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Clayton E. Cramer

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May 24, 2011 - 12:00 am
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Some students are suffering from family or employment problems that make you want to go slap someone around: emotional wreckage from divorces, kids under pressure to work so many hours in family businesses that they don’t have time for their studies, employers who refuse to work around class schedules, and insecure men who resent “the little woman” trying to make anything of herself. These students may be wasting resources this semester, but perhaps next semester, they will have straightened out their complicated personal lives.

Then there are students who lack some very basic skills. In a recent discussion of the Pell Grant program, one commenter who described herself as an instructor at a community college suggested that Pell Grants should only be available to “those students who can write a complete sentence.” I have not seen many students who are that deficient. I have seen quite a few who lack the skills that used to be learned in junior high school: correct use of “their” not “there”; the distinction between “it’s” and “its”; that a possessive (“parliament’s”) is not the same as a plural (“parliaments”).  Trying to teach college level skills to students with such serious educational deficiencies is rather like trying to teach calculus to students who have not yet mastered algebra.

Ignorance can be fixed. This is one of our jobs at a community college: to help students who were not at the top of their high school graduating class reach a skill level that makes a four-year school at least possible.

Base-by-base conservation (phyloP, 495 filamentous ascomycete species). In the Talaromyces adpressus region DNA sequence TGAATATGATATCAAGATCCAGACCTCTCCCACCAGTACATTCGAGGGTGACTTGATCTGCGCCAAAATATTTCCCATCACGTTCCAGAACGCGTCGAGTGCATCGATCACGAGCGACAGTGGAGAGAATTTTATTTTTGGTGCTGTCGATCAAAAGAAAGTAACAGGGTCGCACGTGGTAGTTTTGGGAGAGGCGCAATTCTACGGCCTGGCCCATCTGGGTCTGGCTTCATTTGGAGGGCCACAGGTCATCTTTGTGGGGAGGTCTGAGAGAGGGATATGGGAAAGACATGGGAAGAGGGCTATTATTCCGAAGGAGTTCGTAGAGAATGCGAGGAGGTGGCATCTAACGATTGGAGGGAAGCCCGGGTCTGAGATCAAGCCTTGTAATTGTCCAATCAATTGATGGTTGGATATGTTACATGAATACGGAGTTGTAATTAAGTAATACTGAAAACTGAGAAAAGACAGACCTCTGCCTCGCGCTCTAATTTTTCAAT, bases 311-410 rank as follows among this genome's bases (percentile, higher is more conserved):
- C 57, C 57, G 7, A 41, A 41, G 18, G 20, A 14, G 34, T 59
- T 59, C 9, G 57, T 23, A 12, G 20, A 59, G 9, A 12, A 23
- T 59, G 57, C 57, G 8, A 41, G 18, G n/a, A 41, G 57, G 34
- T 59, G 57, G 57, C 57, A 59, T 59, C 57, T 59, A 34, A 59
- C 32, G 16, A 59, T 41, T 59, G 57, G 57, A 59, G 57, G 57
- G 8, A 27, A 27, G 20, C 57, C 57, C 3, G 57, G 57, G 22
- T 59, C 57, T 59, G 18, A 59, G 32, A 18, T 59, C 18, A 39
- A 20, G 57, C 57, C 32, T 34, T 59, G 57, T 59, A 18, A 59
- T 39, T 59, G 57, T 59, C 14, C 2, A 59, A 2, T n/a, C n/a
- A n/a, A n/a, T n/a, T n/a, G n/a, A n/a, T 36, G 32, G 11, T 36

What cannot be fixed is what upsets me: the students who have no intention of passing the class. We are required to take attendance for the first two weeks of each semester, “for financial aid reasons.” No surprise: a lot of financial aid depends on being a full-time student. Every semester, I have students who show up for two weeks — and never show up again. They do not respond to emails. They do not drop the class. They do get an F. I suspect that they are getting either a grant check, or a student loan — and this is the reason that they are there for two weeks.

I have other students who show up most of the time. They take quizzes — but their scores on multiple choice quizzes are so close to the random guess rate that they could not possibly be studying. They turn in no assignments — or they might turn in one or two out of fifteen. I warn students at the beginning of the semester that even a poor score on an assignment is better than a zero, and that they have no chance of passing the class with a bunch of zeroes. Still, they turn nothing in.

There is a lot of financial aid out there. The Pell Grant program has increased 150% since academic year 2005-6, with federal funding growing from $14.4 billion to $34.4 billion for 2010-11. I hear stories of Pell Grant money being used to buy big screen televisions. Someone I know runs a court-ordered domestic violence treatment program, and offenders sometimes delay paying for the program until their student financial aid checks come in. There is a tsunami of student loan debt being run up by students who either do not care, or do not understand that with a few, very rare exceptions, the only way to avoid repaying that debt is death or total, permanent disability.

This is a bubble. Students who are not serious about college, or who lack such basic skills as the ability to write a five paragraph essay, are not just wasting their own money (if they spend any of their own money at all): they are taking away seats from, and driving up costs for, those students who are ready, willing, and able.

(Also see: “Study: Higher ed bubble could be solved by getting faculty to teach more.”)

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Clayton E. Cramer teaches history at the College of Western Idaho. His most recent book is My Brother Ron: A Personal and Social History of the Deinstitutionalization of the Mentally Ill (2012). He is raising capital for a feature film about the Oberlin Rescue of 1858.
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